A person may show any of the signs of opiate use, abuse, and addiction at any stage of a drug problem. Some work harder to conceal their habits, while others are more conspicuous. However, generally speaking, the longer someone uses narcotics, the more apparent the red flags will be.

Effects of Long-Term Opiate Abuse

Using opiates or opioids over a long period can be severely damaging to a person’s physical, mental, and emotional health. Research indicates that in addition to presenting a high risk of ongoing abuse, using opioids for more than 90 days significantly increases an individual’s risk for major depressive disorder (MDD). Chronic use is also associated with anxiety. 

Additionally, there are severe effects of opiates on the body. Long-term narcotic abuse can damage the liver and suppress the immune system by inhibiting the reproduction of white blood cells and hindering the production of antibodies. This is particularly problematic for those who inject drugs with a needle, which puts them at an exceedingly high risk for infections.

Opiate abuse is known to cause gastrointestinal issues, such as constipation, nausea, and vomiting, which are referred to as opioid-induced bowel dysfunction (OIBD) in severe cases. But that’s not all — excessive and ongoing opiate use affects the central nervous system, in some instances causing hyperalgesia (hypersensitivity to pain). Without proper treatment and a comprehensive plan for recovery, opiate abuse can be fatal.

The Dangers of Opiate Addiction

Opiate addiction often begins with a prescription. Yet even when it’s technically legal for an individual to consume, it can still be dangerous. In fact, those with opiate drug prescriptions often justify their habit as something they need or refuse to acknowledge that it could be problematic. 

On the other hand, many people buy, steal, or are given pills that were prescribed to someone else. In addition to being illegal, taking someone else’s opiates is considered substance abuse. Using narcotics without a prescription or abusing street drugs such as heroin can result in criminal charges.

Apart from being a substantial health and legal risk, opiate addiction can negatively impact virtually every aspect of a person’s life, as well as the lives of those closest to them. It’s not uncommon for an addiction to opiates to cause someone to lose their job, accumulate significant debt, or have difficulty paying their bills. Additionally, addicts often damage their relationships with their families, friends, and romantic partners.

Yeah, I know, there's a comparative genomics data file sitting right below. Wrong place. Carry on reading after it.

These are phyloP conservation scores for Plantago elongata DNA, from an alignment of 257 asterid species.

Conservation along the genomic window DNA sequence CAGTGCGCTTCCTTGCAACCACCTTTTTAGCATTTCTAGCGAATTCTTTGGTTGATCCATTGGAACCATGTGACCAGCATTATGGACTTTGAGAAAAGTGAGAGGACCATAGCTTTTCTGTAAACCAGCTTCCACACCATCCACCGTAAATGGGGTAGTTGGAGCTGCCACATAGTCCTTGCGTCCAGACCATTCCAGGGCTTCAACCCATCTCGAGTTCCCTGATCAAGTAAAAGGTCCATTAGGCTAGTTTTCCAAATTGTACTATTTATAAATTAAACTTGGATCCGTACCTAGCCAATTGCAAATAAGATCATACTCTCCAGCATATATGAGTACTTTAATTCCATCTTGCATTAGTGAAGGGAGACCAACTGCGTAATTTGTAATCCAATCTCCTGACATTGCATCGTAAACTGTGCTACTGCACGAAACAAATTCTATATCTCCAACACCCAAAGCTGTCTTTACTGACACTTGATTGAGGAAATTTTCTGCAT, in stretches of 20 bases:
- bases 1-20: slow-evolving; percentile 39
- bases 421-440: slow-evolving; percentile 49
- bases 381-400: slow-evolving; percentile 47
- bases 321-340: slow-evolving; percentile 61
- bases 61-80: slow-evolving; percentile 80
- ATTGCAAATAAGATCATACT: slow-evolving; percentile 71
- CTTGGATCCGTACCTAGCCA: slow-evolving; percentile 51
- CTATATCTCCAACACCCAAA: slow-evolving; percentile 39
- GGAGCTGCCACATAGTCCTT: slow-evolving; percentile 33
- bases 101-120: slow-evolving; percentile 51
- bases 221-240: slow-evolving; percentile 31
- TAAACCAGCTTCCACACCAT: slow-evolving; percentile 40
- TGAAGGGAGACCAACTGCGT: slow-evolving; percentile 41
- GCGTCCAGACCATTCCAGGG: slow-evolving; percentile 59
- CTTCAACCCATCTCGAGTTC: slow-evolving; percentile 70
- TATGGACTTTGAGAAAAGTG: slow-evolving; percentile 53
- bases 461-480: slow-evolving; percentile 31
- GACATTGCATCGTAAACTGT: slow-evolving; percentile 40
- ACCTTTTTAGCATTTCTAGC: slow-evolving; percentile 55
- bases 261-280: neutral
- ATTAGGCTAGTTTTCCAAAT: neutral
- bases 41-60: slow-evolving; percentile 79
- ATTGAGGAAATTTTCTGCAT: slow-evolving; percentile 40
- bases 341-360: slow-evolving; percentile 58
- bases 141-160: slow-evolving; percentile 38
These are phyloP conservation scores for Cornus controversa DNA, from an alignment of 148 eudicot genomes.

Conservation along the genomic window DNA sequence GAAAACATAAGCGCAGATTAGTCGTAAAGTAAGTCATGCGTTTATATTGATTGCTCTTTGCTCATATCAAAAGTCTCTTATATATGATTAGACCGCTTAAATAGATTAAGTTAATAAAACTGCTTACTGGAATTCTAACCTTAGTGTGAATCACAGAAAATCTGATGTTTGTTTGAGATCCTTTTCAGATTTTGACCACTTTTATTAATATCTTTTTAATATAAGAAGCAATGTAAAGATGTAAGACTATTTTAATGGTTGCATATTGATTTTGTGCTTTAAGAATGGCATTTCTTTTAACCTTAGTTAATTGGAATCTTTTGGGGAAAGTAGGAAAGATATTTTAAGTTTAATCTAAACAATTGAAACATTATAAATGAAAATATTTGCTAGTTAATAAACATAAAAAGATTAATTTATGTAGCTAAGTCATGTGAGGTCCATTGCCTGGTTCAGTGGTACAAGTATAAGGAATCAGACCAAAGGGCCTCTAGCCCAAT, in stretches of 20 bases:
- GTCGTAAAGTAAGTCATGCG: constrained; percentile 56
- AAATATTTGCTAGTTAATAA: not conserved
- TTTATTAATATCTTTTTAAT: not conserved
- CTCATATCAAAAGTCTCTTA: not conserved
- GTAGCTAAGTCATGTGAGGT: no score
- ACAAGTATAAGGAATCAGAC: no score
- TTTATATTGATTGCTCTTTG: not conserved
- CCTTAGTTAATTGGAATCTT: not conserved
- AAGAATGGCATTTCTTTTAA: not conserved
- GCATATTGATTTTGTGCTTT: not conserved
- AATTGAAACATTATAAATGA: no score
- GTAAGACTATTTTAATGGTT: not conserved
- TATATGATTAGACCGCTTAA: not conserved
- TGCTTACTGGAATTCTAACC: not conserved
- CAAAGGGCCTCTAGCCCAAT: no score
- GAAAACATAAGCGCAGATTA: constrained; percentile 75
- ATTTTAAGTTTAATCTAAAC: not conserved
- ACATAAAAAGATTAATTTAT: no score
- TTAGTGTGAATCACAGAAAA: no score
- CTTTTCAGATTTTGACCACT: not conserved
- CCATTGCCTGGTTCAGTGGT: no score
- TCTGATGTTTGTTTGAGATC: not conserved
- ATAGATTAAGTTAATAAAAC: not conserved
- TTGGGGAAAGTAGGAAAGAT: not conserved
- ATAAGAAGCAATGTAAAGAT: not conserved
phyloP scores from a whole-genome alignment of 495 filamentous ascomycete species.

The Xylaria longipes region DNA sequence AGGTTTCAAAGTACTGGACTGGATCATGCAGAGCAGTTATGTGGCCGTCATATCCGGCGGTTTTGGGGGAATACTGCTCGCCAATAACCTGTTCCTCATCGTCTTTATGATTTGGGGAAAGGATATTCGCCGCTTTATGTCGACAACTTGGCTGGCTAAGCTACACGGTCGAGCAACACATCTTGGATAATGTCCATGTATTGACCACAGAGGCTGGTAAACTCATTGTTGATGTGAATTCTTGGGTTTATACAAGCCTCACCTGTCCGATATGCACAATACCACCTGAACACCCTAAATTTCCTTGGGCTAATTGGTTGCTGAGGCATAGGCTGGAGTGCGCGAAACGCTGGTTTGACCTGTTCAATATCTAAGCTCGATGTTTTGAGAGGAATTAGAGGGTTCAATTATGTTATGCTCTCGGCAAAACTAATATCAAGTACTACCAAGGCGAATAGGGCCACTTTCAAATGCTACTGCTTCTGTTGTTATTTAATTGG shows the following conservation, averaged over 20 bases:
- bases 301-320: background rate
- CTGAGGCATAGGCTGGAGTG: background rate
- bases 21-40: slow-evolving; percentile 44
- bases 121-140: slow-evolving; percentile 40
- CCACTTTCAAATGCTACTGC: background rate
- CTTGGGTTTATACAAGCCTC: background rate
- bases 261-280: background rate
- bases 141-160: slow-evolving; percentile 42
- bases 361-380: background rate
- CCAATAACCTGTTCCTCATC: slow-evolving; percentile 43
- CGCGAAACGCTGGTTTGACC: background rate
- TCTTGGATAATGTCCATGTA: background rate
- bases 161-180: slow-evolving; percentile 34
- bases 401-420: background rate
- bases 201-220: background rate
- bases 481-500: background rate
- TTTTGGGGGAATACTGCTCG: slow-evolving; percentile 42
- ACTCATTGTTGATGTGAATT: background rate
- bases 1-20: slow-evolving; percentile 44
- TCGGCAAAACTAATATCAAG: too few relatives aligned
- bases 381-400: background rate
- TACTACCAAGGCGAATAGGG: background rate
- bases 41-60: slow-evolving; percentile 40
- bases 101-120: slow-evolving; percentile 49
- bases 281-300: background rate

The Right Time to Seek Treatment Is Now

Upon identifying substance abuse or addiction, seeking treatment as soon as possible is critical. If you’ve identified some of the signs of narcotic drug use but aren’t entirely certain it constitutes abuse, you may second-guess whether rehab is appropriate. However, drug and alcohol treatment is both valuable and vital at every level. Whether you’re seeking help to prevent a serious addiction or are looking to recover from the long-term effects of opiates, getting treatment is always the right choice.

To that end, no two journeys to recovery will be the same. Opiate use, abuse, and addiction are related — and individuals often quickly progress from use to addiction — but they require different levels of treatment. Furthermore, one person’s substance abuse recovery plan won’t necessarily involve the same types of therapy as the next person’s. For some, intensive residential rehab might be the best option, whereas others may thrive in an outpatient program.

At Northbound, we take an individualized approach to addiction treatment to set up our clients for success. When clients are successful, they’re able to get sober, address the cause of their substance abuse issues, build life skills, readjust to daily life, reach their goals, and achieve long-term vitality. If you’ve picked up on the warning signs of drug abuse and suspect a loved one is chemically dependent on opiates, we encourage you to reach out to Northbound Treatment immediately.

Opiate Detox & Addiction Treatment at Northbound

Northbound is proud to offer a fully accredited residential detox program in Orange County, along with a broad range of other drug and alcohol treatment services. For many addicts, detoxification is the crucial first step to sobriety, and a safe environment is essential. Visit our page to learn more about the detox timeline for opiates.

The substance abuse and addiction treatment programs at Northbound include both residential (inpatient) rehab and outpatient programs. With outpatient rehabilitation, clients can participate in intensive outpatient treatment and telehealth services. We’re in-network for most major health insurance plans and offer flexible payment options.

If you’re ready to begin treatment or are concerned about a loved one’s substance abuse, please don’t hesitate to get in touch with us. Start the admissions process now by calling (844) 919-0403 or filling out our online form.